A cancer study that would represent the first use of the red-hot gene-editing tool CRISPR in people passed a key safety review today. The proposed clinical trial, in which researchers would use CRISPR to engineer immune cells to fight cancer, won approval from the Recombinant DNA Advisory Committee (RAC) at the U.S. National Institutes of Health, a panel that has traditionally vetted the safety and ethics of gene therapy trials funded by the U.S. government and others.
Although other forms of gene editing have already been used to treat disease in people, the CRISPR trial would break new ground by modifying three different sites in the genome at once, which has not been easy to do until now. The study has also grabbed attention because—as first reported by the MIT Technology Review—tech entrepreneur Sean Parker’s new $250 million Parker Institute for Cancer Immunotherapy will fund the trial.
“It’s an important new approach. We’re going to learn a lot from this. And hopefully it will form the basis of new types of therapy,” says clinical oncologist Michael Atkins of Georgetown University in Washington, D.C., one of three RAC members who reviewed the protocol.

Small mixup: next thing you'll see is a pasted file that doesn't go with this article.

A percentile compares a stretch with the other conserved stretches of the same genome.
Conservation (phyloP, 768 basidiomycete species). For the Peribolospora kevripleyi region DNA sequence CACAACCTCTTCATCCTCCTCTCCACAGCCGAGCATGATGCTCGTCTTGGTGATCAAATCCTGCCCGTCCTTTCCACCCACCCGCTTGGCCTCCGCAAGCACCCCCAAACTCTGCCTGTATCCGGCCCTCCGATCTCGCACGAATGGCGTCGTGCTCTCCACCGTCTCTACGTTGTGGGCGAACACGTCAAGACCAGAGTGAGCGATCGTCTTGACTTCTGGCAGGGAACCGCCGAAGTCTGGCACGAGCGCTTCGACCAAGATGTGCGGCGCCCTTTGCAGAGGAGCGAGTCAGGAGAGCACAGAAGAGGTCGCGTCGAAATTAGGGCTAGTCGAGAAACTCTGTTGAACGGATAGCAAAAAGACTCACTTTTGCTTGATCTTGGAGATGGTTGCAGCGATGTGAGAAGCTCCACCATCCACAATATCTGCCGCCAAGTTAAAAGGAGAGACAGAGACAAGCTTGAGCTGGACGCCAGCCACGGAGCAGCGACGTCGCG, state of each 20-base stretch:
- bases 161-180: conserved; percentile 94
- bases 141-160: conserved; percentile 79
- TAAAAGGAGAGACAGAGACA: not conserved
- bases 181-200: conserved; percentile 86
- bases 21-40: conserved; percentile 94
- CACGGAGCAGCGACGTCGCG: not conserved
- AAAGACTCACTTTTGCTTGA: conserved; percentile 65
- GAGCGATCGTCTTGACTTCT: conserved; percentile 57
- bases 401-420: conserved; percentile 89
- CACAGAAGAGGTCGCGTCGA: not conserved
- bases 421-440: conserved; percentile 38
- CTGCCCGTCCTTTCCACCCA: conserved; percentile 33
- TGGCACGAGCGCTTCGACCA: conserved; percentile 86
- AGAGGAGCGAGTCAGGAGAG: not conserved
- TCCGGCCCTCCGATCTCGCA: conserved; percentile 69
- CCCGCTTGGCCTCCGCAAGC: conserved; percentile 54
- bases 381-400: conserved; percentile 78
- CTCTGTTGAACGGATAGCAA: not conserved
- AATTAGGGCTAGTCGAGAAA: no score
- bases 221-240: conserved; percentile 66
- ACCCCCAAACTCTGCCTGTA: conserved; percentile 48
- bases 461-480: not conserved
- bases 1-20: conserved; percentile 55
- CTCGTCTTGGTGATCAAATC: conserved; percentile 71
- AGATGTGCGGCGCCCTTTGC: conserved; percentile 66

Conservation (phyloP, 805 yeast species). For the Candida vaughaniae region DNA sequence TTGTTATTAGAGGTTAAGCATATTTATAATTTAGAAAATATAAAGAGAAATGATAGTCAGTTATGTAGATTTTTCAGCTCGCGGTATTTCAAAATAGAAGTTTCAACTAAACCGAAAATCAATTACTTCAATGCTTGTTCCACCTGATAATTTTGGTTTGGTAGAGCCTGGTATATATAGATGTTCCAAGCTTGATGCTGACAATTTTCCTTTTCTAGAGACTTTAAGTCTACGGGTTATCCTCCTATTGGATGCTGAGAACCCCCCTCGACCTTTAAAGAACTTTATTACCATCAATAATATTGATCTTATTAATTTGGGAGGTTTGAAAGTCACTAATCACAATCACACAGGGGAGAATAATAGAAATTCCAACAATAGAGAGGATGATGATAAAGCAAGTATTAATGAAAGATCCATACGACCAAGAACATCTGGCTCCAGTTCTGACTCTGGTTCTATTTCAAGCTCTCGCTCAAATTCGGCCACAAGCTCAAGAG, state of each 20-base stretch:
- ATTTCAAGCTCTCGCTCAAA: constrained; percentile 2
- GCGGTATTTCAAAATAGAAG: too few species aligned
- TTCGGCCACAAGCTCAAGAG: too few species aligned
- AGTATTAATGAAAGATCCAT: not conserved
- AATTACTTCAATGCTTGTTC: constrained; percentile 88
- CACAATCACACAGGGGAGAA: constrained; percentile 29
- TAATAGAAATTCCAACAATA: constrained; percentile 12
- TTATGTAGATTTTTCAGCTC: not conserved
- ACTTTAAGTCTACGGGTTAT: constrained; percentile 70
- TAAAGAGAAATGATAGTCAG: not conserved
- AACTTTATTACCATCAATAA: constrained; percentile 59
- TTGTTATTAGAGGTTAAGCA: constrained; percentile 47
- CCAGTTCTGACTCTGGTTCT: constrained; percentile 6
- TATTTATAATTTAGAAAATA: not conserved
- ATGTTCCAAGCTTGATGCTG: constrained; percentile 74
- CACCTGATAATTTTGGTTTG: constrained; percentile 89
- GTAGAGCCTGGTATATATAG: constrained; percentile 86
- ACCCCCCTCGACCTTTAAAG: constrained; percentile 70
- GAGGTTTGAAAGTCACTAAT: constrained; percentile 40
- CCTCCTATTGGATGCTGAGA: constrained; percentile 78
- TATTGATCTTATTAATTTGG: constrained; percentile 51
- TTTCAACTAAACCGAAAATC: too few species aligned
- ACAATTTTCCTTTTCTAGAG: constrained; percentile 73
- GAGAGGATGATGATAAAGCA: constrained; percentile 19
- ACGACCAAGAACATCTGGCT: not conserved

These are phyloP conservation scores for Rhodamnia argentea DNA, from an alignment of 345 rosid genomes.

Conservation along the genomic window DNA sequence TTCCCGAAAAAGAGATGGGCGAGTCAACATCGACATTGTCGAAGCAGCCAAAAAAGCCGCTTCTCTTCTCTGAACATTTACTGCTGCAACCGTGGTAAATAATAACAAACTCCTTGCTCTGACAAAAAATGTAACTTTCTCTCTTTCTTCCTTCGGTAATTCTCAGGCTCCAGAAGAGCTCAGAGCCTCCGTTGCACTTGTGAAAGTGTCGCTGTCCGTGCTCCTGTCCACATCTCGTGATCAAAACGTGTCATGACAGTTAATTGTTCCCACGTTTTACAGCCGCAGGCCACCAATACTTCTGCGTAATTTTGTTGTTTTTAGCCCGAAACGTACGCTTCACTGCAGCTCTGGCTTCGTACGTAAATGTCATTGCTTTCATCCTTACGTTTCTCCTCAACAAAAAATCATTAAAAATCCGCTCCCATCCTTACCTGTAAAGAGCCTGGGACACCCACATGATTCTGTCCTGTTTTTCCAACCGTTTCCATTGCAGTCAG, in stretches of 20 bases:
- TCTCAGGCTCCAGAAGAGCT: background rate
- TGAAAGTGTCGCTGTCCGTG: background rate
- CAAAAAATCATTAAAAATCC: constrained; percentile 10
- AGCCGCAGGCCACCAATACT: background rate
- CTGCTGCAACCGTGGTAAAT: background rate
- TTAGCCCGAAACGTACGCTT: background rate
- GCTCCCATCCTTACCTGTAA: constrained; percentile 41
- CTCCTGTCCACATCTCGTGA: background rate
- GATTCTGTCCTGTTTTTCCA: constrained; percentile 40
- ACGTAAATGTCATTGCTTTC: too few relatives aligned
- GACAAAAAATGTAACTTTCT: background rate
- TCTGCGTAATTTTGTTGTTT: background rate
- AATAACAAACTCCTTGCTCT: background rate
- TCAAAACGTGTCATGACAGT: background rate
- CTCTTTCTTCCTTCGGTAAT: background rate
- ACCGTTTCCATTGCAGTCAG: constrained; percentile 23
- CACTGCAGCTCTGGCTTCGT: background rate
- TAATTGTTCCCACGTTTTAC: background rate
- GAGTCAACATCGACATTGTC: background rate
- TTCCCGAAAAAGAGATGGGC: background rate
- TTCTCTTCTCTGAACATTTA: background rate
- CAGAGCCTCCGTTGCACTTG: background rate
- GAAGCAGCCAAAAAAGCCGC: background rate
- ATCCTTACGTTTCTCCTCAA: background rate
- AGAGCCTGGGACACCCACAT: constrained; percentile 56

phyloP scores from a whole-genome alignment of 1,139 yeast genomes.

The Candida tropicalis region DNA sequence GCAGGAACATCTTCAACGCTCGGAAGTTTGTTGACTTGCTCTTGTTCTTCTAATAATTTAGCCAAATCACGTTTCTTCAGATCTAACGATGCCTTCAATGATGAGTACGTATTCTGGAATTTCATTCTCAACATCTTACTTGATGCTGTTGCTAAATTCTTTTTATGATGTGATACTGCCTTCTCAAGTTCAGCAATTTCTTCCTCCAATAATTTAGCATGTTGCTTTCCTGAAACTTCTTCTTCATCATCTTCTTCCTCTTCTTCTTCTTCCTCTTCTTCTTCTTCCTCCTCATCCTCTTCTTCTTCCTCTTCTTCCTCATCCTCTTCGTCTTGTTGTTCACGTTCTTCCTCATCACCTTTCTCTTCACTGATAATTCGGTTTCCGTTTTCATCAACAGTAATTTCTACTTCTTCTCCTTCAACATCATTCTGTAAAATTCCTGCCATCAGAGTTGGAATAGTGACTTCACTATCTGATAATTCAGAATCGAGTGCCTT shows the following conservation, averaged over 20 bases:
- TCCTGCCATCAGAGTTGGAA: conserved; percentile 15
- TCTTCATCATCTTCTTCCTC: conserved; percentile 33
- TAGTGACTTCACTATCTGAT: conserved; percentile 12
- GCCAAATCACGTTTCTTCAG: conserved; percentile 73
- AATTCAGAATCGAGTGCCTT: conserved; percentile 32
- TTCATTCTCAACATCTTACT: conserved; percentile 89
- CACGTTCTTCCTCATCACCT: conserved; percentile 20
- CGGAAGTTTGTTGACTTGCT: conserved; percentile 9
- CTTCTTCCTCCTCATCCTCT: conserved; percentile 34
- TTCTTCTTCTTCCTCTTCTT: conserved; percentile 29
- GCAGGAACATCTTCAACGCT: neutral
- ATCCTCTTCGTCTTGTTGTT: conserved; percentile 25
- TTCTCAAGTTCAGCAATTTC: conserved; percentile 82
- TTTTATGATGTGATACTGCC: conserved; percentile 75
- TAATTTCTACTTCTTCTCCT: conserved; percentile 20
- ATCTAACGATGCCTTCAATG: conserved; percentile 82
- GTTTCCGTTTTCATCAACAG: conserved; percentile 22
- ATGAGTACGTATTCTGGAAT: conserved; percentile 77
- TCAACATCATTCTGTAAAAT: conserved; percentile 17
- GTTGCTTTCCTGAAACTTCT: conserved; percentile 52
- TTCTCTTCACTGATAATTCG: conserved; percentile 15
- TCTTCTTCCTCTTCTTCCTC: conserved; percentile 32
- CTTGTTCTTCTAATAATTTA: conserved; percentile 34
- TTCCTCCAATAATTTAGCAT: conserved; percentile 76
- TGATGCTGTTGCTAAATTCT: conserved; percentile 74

The proposed CRISPR trial builds off the pioneering efforts of Carl June and others at University of Pennsylvania (UPenn) to genetically modify a cancer patient’s own immune cells, specifically a class known as T cells, to treat leukemia and other cancers. For the CRISPR trial, a UPenn-led team wants to remove T cells from patients and use a harmless virus to give the cells a receptor for NY-ESO-1, a protein that is often present on certain tumors but not on most healthy cells. The modified T cells are then reinfused back into a patient and, if all goes well, attack the person’s NY-ESO-1–displaying tumors. The UPenn team has already tested this strategy in a small clinical trial for multiple myeloma. But although most patients’ tumors initially shrank, the reintroduced T cells eventually became less effective and stopped proliferating.
To boost the staying power of the engineered T cells, the UPenn group wants to use CRISPR to disrupt the gene for a protein called PD-1. The protein sits on the surface of T cells and helps dampen the activity of the cells after an immune response, but tumors have found ways to hide from T cell attack by flipping on the PD-1 switch themselves. (Drugs that block PD-1 eliminate this immune suppression and have proven to be a promising immunotherapy cancer treatment.)
June’s team also wants to knock out two gene segments that encode different portions of the protein that makes up a T cell’s primary receptor so that the engineered NS-ESO-1 receptor will be more effective. To do this, they will introduce into the T cells so-called guide RNAs, which tell CRISPR’s DNA-snipping enzyme, Cas9, where to cut the genome.